When comparing the press coverage of eight women who sought the Oval Office between 1872 and 2004—Woodhull, Lockwood, Chase Smith, Shirley Chisholm, Lenora Fulani, Schroeder, Dole and Moseley Braun—with the coverage of eight men who ran in their respective races and had similar experience—James Black, Benjamin Butler, Nelson Rockefeller, Henry Jackson, Ron Paul, Richard Gephardt, Steve Forbes and Bob Graham—it's clear women who have run for the Oval Office have not been treated fairly by the press. In fact, this trend became evident after looking at each campaign and the newspaper coverage in each candidate's home state, as well as looking at the top six circulating newspapers in the United States (USA Today, Wall Street Journal, New York Times, Los Angeles Times, Denver Post and Chicago Tribune).
Because data from Clinton's campaign is still too new, much of the information draws from earlier women candidates.
Less Coverage, Less Substance
Based on these eight races, women candidates for president consistently received less press coverage than equivalent men running in the same race. On average, the male candidates earned twice as many articles as the women, and the articles about the men were 7 percent longer.
The available data for the Clinton/Barack Obama race was on par with this pattern. In January 2007—the first month of Clinton's and Obama's candidacies—the six U.S. newspapers with the highest circulation ran 59 stories that mentioned Obama, a Democrat from Illinois, in the headline and just 36 that mentioned Clinton.
In addition to giving women less overall coverage, the press gave women candidates less substantive coverage. In the eight races, men were likely to have more issues covered than the women.
The average apportionment of paragraphs dedicated to the issues was 16 percent for the women and 27 percent for the men. In other words, the men had 68 percent more paragraphs written about issues than did women.
In the first month of her campaign, Clinton did better than most women who preceded her: 22 percent of her paragraphs were about issues. However, that still falls short of the average amount of policy coverage afforded male candidates.
Doting On Appearance
Not only does the press skimp on important issue coverage, it is also more likely to include extraneous information. Coverage of how women candidates look—while ignoring such observations about men candidates—has been an ongoing problem of mainstream political reporting.
Physical descriptions have included such irrelevancies as the New York Sun's description that Woodhull's "hair was carefully parted," or that she wore "blue silk stockings." They also included the Bangor Daily News' observation that Chase Smith was "not a glamour puss" and the Colorado Rocky Mountain News' report that Schroeder was "attractive."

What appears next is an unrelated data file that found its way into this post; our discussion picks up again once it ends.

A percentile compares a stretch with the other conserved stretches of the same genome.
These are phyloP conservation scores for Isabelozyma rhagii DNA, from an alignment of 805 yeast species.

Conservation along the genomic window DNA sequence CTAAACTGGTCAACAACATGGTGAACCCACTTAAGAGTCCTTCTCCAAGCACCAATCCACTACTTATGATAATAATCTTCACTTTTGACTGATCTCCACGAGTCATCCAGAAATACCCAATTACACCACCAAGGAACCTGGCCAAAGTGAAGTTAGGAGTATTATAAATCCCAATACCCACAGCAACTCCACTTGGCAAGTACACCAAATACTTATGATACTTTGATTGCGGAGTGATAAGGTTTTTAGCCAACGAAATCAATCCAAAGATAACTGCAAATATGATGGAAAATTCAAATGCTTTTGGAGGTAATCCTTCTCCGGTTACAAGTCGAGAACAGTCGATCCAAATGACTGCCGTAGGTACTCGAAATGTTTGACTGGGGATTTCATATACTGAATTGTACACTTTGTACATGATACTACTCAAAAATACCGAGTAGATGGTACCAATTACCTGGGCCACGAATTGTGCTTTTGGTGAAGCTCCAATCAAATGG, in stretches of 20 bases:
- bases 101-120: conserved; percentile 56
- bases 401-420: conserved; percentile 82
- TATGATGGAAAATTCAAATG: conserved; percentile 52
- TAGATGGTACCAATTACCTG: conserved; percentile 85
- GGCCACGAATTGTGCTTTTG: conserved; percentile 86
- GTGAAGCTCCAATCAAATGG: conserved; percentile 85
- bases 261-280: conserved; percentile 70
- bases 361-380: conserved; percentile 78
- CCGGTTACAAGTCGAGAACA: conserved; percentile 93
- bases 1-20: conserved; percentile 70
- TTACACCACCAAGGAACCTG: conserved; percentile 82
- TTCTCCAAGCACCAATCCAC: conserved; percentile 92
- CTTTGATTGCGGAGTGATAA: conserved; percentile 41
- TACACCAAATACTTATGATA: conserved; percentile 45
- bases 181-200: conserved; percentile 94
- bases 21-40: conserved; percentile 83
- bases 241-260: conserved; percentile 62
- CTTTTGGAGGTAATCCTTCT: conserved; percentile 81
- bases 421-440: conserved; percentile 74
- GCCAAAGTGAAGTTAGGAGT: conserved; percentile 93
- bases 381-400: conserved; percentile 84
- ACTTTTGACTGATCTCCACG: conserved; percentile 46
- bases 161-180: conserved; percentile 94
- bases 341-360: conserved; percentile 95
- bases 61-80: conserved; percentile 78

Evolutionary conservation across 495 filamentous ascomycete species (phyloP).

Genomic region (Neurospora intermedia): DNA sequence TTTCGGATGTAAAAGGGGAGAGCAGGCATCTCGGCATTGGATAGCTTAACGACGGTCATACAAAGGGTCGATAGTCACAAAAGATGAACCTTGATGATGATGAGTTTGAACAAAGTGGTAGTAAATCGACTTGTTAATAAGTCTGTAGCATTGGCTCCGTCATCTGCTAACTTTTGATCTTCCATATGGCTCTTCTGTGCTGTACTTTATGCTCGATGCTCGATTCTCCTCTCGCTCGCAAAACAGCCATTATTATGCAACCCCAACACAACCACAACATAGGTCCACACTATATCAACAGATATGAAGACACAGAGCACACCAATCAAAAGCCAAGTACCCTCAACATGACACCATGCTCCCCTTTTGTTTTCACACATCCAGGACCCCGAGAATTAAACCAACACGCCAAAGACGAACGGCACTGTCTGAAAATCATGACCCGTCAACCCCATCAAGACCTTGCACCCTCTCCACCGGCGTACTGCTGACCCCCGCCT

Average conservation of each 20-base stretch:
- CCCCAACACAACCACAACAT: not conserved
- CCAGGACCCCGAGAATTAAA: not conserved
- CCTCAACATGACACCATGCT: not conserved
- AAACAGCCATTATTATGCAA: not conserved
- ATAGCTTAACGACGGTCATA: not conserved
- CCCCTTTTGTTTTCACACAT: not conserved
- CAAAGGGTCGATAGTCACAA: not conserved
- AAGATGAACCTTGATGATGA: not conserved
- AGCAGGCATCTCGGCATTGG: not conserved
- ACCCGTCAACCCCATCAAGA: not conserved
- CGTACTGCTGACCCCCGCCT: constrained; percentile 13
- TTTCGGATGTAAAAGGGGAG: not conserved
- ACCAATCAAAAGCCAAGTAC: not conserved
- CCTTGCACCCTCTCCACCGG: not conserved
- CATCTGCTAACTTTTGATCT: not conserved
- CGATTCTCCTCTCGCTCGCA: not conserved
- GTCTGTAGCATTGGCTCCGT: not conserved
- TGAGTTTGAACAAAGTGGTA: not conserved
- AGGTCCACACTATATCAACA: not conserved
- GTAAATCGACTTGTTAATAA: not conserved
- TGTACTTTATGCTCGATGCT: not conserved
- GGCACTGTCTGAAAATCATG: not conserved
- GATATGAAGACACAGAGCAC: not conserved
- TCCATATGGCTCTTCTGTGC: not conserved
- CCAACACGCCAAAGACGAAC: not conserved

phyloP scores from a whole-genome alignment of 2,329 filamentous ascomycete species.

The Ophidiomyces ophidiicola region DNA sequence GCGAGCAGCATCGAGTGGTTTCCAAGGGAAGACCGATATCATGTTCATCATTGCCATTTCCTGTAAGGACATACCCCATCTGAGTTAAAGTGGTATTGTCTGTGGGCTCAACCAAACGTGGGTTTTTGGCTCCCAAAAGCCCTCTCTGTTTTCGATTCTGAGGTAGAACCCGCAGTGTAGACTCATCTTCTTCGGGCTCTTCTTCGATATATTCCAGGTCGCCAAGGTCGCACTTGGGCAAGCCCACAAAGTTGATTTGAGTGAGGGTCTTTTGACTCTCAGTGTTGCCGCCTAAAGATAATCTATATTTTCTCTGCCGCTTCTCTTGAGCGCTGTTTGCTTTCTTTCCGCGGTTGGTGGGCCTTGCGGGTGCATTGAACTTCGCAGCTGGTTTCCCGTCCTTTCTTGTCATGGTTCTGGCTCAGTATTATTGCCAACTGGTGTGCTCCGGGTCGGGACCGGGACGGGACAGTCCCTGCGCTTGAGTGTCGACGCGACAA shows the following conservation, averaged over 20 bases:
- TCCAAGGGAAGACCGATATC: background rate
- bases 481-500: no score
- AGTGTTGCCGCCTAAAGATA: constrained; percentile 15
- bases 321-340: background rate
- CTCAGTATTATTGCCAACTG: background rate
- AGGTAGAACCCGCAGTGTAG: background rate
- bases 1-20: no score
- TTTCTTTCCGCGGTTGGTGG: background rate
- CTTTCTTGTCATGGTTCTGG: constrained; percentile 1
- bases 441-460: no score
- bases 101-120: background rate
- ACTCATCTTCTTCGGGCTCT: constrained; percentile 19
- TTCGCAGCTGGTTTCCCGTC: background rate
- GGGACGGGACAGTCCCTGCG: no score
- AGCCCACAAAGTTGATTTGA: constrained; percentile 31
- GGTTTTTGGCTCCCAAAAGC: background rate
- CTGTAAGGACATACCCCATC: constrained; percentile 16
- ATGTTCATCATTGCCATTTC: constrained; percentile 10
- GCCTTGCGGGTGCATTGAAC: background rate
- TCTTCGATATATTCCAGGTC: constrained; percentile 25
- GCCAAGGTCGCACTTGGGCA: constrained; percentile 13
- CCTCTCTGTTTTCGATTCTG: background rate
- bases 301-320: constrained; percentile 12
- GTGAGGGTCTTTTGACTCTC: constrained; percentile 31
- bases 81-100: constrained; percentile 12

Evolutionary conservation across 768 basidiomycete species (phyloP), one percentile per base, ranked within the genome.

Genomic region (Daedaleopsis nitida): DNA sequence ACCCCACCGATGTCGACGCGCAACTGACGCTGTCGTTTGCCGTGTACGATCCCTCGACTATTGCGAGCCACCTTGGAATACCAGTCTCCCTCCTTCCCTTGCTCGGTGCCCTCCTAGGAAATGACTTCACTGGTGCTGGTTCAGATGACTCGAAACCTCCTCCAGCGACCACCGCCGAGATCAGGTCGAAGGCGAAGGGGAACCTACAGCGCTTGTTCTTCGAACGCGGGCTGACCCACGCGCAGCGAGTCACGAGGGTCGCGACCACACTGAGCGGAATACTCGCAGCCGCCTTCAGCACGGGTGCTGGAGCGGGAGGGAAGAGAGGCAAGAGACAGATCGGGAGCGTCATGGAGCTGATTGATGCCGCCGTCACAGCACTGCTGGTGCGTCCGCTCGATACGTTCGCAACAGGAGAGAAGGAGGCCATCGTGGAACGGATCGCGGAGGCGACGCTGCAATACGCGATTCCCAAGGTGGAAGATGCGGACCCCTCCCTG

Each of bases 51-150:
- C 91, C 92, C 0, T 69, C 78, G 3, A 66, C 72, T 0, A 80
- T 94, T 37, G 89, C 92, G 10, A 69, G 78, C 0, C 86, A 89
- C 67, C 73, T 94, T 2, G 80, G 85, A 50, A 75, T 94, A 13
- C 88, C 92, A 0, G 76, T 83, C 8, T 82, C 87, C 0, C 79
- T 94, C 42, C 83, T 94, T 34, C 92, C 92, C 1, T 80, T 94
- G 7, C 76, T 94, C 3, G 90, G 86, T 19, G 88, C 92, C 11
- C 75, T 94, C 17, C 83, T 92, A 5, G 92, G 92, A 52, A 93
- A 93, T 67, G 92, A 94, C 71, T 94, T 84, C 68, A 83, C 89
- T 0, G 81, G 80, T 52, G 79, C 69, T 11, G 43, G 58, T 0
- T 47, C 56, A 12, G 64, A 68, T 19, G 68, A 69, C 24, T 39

Each of the eight women received about four physical descriptions for every one that described a man. And between 1872 and 2004, a substantial change in the media's pattern did not occur. In fact, the newspapers described Democratic candidate Moseley Braun physically more often in 2004 than did the newspapers from Woodhull's race in 1872. In 2000, newspapers described Dole's physical appearance as often as papers described Chase Smith's in 1964.
The press included physical descriptions of men in just 14 percent of articles about them. For women, it was a whopping 40 percent.
Clinton did better on this front than earlier women, but still the media did not treat her in a way similar to a typical male candidate. About 29 percent of stories about Clinton contained a physical description.
Though most physical descriptions of Clinton focused on the fact that she was a woman—as in, "female presidential candidate"—her attire still made it into the press.
The Chicago Tribune described her this way: "Clinton was well-dressed without being overly showy. Pale pink top and jacket. Jacket with stylish Euro-Mandarin collar. Black shoes and slacks. Beautiful silver earning and necklace. Makeup just so, as one might expect from a well-to-do Park Ridge girl."
When men were described, they were likely to be described by their age and facial expressions. For example, Steve Forbes was regularly described as a "51-year-old" and Bob Graham as "66." Nelson Rockefeller "flashed his biggest grin."
Traditionally, women's appearance has been assumed to be a primary measure of a woman's value, especially in regard to her ability to find a good husband. Though few in contemporary American society would publicly agree with this, the persistence with which the press has commented on the physical aspect of women candidates perpetuates this value system's ideology and legacy.